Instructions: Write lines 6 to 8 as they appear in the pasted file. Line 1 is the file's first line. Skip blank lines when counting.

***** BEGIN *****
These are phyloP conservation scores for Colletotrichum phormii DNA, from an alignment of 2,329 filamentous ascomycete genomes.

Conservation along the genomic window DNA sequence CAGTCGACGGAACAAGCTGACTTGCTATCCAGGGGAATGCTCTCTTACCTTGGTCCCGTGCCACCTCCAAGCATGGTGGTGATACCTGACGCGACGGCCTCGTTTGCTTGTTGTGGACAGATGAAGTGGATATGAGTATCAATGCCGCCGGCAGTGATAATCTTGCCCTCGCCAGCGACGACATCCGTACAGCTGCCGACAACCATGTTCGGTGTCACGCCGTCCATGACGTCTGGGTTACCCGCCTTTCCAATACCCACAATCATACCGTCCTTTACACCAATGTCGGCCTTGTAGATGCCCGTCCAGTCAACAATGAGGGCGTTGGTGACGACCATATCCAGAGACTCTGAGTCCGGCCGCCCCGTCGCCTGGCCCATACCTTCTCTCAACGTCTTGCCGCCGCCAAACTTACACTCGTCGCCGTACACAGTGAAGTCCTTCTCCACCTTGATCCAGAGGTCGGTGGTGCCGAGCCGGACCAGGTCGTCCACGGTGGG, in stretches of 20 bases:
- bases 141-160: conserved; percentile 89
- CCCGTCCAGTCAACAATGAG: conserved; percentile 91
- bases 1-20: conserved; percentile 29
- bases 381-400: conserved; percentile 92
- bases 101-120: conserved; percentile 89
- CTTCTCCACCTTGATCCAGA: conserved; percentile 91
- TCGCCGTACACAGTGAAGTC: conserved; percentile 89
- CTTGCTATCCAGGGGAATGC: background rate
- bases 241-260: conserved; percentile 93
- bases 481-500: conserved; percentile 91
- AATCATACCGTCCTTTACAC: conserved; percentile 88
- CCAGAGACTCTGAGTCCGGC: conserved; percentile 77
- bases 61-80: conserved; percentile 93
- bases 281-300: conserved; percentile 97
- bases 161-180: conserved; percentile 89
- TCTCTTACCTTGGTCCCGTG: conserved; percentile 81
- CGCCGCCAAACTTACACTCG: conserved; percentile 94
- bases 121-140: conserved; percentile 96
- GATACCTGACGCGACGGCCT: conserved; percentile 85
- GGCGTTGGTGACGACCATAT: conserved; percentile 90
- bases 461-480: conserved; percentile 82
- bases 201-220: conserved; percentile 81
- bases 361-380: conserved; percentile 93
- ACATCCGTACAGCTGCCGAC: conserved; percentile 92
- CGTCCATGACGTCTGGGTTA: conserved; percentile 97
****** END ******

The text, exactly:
- bases 381-400: conserved; percentile 92
- bases 101-120: conserved; percentile 89
- CTTCTCCACCTTGATCCAGA: conserved; percentile 91